Then election season is a terrible time to actually engage in public policy. Campaigns should be talking about issues and what they might do. But not when that decision is influenced by money, large voting blocs, and an intense election schedule. Eleven days out, a campaign is more worried about winning the election than anything else. Period.
I’ll be polite: The statement by Hillary Clinton on Standing Rock was awful.
The second I read it my heart dropped. I can see this being crafted at a table where folks weighed in from a variety of constituent groups and the writing was designed to not offend. “Secretary Clinton has been clear that she thinks all voices should be heard and all views considered in federal infrastructure projects. Now, all of the parties involved—including the federal government, the pipeline company and contractors, the state of North Dakota, and the tribes—need to find a path forward that serves the broadest public interest. As that happens, it’s important that on the ground in North Dakota, everyone respects demonstrators’ rights to protest peacefully, and workers’ rights to do their jobs safely.”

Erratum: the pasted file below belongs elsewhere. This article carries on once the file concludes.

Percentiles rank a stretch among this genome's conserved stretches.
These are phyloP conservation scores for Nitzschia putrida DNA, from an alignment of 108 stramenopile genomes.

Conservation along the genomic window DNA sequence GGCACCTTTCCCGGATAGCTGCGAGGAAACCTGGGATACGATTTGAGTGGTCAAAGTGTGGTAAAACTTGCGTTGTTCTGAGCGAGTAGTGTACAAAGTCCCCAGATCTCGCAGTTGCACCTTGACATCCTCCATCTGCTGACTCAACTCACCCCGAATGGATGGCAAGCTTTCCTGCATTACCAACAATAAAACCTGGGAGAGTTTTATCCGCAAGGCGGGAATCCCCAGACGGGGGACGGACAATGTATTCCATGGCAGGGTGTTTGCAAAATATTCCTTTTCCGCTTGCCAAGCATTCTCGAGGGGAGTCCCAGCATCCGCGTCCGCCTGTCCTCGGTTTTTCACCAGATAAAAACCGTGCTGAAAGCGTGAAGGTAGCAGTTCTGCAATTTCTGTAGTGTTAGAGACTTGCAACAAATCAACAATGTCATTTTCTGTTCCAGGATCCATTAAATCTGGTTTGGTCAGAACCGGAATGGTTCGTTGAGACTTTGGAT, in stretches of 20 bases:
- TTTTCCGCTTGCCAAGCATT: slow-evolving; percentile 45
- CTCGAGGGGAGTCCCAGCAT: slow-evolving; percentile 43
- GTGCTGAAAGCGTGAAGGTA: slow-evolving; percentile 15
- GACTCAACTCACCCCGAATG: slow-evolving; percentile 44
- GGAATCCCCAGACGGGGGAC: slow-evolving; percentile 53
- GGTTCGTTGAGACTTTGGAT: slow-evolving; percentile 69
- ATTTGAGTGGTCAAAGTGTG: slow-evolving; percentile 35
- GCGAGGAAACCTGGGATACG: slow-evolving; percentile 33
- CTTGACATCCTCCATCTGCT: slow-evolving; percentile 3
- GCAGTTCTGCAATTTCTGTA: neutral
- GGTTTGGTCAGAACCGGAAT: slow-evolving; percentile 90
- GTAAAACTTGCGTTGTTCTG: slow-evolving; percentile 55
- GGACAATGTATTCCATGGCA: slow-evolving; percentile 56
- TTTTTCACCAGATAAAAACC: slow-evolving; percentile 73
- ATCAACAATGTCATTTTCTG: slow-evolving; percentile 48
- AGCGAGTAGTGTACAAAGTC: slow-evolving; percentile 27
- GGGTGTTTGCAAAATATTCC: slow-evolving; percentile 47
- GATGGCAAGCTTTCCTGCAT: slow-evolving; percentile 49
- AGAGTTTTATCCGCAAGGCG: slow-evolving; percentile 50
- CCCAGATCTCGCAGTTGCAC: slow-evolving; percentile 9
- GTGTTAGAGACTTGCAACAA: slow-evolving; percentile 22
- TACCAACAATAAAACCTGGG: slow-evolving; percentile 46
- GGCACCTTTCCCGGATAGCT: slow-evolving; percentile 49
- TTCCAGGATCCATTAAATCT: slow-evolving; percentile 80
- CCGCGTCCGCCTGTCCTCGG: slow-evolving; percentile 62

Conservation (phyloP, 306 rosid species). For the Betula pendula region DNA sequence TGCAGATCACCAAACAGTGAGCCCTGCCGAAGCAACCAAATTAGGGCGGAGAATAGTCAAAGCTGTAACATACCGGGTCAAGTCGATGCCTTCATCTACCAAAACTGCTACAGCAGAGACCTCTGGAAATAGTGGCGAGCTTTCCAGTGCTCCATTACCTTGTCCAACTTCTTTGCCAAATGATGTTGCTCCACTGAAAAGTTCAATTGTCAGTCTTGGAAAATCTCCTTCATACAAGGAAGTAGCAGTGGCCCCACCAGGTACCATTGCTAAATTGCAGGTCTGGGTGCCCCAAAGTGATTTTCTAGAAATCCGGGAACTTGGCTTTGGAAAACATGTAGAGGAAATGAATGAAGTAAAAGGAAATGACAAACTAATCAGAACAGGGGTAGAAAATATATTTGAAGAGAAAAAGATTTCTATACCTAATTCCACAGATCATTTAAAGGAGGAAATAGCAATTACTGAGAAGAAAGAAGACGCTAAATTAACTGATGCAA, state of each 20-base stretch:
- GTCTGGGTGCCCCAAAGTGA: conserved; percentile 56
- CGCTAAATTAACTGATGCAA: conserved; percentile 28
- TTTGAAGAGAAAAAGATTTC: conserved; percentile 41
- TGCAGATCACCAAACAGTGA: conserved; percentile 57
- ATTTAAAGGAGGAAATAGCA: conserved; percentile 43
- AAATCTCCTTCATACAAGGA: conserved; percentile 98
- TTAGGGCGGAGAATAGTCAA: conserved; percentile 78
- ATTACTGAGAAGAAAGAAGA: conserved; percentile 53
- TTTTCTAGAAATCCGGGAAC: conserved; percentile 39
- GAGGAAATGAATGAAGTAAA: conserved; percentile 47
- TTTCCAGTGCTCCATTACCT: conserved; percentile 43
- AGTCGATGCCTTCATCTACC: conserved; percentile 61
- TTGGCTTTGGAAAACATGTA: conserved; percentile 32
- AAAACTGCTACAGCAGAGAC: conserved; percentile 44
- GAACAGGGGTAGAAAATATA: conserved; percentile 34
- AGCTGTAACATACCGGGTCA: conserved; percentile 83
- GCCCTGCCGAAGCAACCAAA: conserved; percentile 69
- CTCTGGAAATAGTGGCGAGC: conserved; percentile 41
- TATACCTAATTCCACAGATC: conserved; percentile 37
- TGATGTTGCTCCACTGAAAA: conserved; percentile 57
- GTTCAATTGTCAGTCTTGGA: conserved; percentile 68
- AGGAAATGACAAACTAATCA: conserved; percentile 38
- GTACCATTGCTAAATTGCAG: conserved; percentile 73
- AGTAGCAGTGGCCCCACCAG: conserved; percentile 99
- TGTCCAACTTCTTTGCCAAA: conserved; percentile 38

So in the spirit of reconciliation, Energy Transfer Partners put out its own statement: “All trespassers will be prosecuted to the fullest extent of the law and removed from the land.”
There is a schedule to keep. Investors have been promised the pipeline will flow with oil soon. No matter what. Another story to tell. Injustice.
This article was originally published at Trahant Reports. It has been edited for YES! Magazine.
Mark Trahant is editor-at-large for Indian Country Today. Trahant leads the Indigenous Economics Project, a comprehensive look at Indigenous economics, including market-based initiatives. Trahant is a member of the Shoshone-Bannock Tribes and has written about American Indian and Alaska Native issues for more than three decades. He is a member of the American Academy of Arts and Sciences and has held endowed chairs at the University of North Dakota and University of Alaska Anchorage, and has worked as a journalist since 1976. Trahant is a YES! contributing editor.